What is an Editoral? What is Editorial Photography. Here’s the Difference.
What is an editorial and what’s editorial photography – is there even a difference? Editorial (ed·i·to·ri·al) is a very common term in media. While at first it can be confusing, its actual meaning is simple. The difficulty arises due to its usage across photo and written media types. There is a different editorial definition for written work and photography. For example, the term editorial can describe editorial photography in magazines as well as editorial writing and opinion pieces. Therefore to avoid confusion in media, particularly fashion photography, the term fashion editorial or editorial photography is common, further defining the exact type of editorial.
Editorial Writing vs. Photography
Editorial Writing: Editorial writing is defined as an opinion or statement piece by a media outlet such as a newspaper, magazine, tv station, or radio station. Editorial articles are very personal and editors typically share their personal views and arguments on current issues. Examples of editorial writing can be seen on popular outlets such as The New York times, The New Yorker, and Huffington post .
Editorial Photography: Editorial photography includes any photography seen in Newspapers, magazines and blogs. The only condition is that it can not be used primarily for advertising. Advertising imagery is considered as Advertising or Campaign Photography. Examples of editorial photography include magazines like Vogue, W, V, and Harper’s Bazaar.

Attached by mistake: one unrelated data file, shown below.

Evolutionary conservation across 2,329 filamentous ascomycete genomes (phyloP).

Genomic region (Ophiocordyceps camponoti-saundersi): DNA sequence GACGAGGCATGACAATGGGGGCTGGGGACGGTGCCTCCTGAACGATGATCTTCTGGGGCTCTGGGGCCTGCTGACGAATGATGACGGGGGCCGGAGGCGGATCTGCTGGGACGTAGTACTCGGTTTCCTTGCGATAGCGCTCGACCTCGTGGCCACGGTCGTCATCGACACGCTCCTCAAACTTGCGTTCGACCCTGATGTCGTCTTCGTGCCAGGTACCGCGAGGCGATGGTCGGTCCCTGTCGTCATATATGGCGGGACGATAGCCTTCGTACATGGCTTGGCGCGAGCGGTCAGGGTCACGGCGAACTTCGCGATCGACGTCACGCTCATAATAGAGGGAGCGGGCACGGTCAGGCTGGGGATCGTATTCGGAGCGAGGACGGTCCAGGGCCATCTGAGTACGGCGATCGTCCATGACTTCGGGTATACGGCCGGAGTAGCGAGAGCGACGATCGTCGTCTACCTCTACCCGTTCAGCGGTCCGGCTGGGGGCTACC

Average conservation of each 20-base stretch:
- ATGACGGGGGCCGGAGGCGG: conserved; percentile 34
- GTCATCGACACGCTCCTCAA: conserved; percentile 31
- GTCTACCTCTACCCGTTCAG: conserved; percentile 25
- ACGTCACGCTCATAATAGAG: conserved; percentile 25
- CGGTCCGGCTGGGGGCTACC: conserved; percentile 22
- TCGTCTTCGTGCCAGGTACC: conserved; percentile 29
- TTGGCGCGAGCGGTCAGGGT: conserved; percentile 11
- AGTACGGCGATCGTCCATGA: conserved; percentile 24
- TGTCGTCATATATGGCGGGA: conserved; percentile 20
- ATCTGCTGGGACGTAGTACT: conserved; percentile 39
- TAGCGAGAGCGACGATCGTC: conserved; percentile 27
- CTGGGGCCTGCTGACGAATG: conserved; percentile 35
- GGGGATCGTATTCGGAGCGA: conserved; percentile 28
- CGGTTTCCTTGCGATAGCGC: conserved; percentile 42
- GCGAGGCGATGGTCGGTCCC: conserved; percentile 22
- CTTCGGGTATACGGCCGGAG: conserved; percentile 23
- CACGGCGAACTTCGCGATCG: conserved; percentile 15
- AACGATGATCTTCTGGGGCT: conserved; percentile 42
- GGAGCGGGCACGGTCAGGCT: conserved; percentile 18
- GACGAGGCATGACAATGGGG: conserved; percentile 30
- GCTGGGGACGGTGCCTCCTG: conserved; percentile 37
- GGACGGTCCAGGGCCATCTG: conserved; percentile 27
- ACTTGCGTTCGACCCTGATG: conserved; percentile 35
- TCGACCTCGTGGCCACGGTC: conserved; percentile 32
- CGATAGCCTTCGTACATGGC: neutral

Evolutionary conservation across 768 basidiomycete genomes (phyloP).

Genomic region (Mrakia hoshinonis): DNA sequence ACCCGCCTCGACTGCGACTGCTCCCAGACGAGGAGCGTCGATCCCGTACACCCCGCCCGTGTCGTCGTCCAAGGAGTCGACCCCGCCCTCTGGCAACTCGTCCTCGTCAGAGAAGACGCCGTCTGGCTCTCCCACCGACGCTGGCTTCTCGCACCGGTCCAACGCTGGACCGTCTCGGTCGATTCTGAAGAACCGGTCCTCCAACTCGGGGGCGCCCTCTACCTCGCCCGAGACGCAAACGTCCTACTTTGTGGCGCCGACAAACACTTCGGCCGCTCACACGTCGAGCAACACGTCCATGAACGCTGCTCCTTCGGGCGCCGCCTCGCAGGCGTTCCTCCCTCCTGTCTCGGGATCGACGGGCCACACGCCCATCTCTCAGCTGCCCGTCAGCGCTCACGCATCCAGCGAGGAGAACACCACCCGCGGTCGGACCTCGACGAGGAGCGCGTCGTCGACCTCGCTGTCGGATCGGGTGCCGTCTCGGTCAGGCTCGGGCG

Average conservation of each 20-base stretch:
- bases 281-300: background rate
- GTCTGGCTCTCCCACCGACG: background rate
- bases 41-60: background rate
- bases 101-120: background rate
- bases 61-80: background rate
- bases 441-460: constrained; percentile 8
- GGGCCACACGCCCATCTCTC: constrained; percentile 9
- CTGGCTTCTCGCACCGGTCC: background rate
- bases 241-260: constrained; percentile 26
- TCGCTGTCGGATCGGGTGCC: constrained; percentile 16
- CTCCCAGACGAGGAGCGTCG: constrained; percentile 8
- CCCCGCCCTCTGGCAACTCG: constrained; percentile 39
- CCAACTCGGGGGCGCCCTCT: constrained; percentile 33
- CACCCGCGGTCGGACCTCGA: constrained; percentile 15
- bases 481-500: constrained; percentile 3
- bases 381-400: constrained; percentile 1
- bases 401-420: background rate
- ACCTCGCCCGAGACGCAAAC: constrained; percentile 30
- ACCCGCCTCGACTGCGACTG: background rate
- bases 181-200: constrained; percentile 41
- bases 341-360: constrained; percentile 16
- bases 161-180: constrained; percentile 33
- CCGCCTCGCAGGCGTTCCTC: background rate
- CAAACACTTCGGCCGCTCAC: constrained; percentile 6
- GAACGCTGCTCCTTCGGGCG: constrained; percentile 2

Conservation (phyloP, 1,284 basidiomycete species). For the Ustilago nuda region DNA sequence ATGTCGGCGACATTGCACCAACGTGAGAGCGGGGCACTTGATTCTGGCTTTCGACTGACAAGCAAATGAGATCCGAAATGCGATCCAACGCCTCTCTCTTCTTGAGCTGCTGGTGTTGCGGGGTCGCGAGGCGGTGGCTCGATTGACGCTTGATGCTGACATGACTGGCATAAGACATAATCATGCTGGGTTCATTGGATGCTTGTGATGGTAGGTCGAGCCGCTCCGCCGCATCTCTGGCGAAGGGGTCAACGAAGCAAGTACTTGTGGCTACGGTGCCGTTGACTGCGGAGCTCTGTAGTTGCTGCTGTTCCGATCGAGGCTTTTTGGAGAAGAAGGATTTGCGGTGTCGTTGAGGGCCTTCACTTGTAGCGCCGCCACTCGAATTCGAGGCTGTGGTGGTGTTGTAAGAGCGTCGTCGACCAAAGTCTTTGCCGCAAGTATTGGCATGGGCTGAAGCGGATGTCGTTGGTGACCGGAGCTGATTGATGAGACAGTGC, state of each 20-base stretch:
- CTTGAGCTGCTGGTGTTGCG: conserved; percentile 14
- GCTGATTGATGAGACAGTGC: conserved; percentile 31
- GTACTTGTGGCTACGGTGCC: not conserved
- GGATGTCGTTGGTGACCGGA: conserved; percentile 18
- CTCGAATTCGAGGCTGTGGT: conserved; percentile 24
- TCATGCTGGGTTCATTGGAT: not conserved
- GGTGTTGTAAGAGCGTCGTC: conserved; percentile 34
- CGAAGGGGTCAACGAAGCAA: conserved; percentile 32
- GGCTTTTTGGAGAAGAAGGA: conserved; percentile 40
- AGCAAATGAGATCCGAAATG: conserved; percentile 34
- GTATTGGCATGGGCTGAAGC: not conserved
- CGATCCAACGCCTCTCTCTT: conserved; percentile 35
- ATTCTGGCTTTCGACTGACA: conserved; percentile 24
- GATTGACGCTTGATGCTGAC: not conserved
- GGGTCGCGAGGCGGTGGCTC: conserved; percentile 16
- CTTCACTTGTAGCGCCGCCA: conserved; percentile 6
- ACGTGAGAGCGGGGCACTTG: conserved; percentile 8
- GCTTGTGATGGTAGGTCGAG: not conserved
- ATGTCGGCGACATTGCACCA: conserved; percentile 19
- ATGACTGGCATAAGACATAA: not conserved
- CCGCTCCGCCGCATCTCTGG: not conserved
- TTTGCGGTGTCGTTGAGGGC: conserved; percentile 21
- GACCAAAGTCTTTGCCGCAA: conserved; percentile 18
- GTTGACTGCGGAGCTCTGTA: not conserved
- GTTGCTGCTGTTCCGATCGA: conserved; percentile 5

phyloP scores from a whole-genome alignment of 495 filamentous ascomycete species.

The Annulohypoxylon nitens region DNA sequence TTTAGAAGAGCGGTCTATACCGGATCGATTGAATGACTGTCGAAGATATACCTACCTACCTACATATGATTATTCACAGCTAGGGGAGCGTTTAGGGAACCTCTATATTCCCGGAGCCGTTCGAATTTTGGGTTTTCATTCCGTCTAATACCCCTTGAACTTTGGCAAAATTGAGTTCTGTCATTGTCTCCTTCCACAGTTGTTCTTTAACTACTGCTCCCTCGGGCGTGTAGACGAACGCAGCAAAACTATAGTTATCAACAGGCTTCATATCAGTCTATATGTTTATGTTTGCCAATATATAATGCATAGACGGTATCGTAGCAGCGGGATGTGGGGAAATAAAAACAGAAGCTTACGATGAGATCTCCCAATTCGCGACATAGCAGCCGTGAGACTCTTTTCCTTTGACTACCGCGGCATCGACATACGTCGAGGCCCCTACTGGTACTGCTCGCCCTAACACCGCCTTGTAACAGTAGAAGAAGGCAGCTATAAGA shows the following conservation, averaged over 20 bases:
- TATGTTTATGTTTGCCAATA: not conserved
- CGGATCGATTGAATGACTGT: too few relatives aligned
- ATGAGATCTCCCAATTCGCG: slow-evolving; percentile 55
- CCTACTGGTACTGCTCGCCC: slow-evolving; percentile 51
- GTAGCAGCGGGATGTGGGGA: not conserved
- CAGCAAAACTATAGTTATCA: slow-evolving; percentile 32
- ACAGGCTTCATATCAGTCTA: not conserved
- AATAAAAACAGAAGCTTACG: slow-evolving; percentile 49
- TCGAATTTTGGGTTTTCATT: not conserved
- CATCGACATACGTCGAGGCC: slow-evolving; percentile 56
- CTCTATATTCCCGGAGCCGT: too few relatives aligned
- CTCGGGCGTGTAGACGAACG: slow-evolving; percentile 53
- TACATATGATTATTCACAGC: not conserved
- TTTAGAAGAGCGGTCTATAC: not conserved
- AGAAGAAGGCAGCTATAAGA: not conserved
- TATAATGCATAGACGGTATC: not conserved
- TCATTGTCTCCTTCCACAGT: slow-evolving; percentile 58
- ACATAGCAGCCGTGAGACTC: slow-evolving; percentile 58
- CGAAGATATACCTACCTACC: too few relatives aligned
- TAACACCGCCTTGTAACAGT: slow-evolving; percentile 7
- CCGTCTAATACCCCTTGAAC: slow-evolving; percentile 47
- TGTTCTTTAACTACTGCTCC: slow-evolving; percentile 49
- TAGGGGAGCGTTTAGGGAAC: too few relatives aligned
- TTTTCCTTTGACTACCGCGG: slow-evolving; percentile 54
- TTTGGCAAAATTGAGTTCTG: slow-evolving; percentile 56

Got it? Let’s review. So you’d never describe newspaper opinions or television work as a fashion editorial. It’s simply an editorial. However, you can describe fashion photography by many terms including fashion editorial, editorial photography, or just simply as an editorial. In that case, it’s most confusing for those not familiar with fashion and editorial photography.
The History of Editorial Photography
Historically, editorials appeared in top magazines and periodicals as opinion pieces. Popular titles such as the New York Times and Time magazine would routinely release articles aimed at the social climate of the time. As more publishers entered the market, the term became commonplace and conversely lost much of its meaning. In addition to written opinion editorials, fashion magazines adapted the term to define editorial photography. These fashion stories were the magazine’s way of taking the reader on a journey through fashion. Editors like Vogue’s Diana Vreeland brought the idea to life. Vreeland would send editors to exotic locations such as India and China to capture scenic editorial photography. Today the idea of fashion editorials is a fundamental component of any fashion magazine.
What is Editorial Photography Today?
Today, fashion and media professionals alike tend to refer to all fashion photography as simply editorials. In photography, the term can also take on other forms or types. These other editorial types include: high fashion editorials and beauty editorials.
High Fashion Editorials: Implies that the clothing used is from a “high-fashion” or “couture brand”. These pieces are typically very expensive and handmade by fashion houses.
Beauty Editorials: May include fashion components, but the primary focus is instead on hair and makeup. Beauty editorials focus on beauty trends and highlight accessories such as sunglasses and jewelry.